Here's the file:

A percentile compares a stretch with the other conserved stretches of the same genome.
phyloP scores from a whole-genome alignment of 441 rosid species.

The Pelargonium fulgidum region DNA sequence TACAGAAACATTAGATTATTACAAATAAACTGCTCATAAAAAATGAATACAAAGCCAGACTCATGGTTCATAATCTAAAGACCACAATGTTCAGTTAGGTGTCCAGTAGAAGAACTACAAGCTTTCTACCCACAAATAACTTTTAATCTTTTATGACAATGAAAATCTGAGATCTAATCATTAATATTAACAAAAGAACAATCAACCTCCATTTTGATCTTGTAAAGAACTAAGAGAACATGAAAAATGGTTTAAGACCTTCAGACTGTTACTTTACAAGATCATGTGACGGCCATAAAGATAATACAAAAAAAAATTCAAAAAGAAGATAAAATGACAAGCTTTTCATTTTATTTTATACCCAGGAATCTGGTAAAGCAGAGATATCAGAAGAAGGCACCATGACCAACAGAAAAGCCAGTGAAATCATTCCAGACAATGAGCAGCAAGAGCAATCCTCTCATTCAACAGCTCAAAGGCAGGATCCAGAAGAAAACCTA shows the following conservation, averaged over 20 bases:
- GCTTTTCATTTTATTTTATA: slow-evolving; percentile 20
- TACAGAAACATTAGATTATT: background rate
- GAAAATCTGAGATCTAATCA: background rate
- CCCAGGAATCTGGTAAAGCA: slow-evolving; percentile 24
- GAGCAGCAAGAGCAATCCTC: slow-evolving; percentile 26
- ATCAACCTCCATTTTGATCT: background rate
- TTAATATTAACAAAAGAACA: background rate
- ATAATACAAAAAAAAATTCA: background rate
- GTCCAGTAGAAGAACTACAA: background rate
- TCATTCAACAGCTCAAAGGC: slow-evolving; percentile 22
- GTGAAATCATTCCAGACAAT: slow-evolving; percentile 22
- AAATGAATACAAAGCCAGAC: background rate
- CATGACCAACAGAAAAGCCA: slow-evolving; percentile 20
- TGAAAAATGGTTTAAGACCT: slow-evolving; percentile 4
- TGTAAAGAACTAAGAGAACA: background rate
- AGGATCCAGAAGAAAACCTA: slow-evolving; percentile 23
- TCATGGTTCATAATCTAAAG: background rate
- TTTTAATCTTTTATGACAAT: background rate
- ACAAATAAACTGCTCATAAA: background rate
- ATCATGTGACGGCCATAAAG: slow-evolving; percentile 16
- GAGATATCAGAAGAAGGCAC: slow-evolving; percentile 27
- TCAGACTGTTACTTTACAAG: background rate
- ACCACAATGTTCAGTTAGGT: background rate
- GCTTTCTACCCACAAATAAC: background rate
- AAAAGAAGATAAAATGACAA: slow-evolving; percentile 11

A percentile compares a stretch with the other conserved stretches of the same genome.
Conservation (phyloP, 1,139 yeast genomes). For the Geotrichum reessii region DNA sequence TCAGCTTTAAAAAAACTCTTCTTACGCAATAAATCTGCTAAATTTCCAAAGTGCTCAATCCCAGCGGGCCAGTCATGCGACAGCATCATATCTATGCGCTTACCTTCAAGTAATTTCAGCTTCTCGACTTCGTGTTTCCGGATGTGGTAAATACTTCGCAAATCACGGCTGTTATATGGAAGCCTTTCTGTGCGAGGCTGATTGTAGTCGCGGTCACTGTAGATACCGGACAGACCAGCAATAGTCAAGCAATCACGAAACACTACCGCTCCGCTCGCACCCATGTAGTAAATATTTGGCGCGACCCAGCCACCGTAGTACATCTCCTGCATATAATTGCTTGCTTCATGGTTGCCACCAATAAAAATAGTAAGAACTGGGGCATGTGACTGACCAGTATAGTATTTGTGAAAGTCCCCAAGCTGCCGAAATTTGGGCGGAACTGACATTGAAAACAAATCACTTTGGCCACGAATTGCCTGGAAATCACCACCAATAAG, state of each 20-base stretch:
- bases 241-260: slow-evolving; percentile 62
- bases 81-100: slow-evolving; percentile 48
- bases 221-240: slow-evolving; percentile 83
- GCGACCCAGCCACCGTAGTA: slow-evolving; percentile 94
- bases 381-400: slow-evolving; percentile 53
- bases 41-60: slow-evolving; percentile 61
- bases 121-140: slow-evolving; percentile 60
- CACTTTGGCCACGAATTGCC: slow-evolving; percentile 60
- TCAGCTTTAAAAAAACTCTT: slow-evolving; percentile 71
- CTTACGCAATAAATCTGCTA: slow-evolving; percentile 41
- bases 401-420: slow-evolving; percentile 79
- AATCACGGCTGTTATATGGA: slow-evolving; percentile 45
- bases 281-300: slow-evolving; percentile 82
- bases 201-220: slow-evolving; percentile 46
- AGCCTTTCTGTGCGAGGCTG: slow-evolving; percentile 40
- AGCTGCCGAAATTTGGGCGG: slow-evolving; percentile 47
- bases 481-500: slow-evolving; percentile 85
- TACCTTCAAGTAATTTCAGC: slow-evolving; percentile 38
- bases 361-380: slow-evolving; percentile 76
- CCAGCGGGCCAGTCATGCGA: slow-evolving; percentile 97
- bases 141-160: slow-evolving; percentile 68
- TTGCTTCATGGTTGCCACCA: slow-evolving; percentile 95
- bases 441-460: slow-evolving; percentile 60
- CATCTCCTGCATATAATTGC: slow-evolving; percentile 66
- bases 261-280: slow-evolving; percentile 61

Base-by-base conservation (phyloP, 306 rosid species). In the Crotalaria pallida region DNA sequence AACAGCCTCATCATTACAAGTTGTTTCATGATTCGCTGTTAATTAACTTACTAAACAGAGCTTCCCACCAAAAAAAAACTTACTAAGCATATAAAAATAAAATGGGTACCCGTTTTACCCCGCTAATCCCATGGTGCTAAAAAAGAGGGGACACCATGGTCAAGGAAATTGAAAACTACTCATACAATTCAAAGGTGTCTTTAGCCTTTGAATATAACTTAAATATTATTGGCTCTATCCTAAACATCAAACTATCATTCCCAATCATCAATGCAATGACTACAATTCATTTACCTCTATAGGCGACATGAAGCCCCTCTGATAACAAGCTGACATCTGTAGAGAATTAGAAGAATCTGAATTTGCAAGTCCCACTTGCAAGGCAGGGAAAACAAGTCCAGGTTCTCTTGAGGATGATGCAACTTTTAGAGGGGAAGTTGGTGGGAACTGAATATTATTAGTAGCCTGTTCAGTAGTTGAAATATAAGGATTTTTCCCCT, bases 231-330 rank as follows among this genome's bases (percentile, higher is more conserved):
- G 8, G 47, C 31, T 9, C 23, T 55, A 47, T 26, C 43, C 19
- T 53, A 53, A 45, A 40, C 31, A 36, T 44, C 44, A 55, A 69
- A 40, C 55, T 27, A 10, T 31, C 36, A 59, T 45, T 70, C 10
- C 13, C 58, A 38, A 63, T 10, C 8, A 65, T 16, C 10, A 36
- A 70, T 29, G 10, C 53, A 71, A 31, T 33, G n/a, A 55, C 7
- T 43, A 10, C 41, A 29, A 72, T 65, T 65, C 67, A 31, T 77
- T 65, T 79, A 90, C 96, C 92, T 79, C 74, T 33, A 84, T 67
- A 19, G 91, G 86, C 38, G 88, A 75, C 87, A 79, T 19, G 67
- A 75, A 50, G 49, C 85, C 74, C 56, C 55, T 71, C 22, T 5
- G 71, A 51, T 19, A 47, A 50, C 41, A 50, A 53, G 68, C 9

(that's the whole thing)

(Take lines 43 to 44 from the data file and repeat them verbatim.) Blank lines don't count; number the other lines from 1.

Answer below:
- bases 281-300: slow-evolving; percentile 82
- bases 201-220: slow-evolving; percentile 46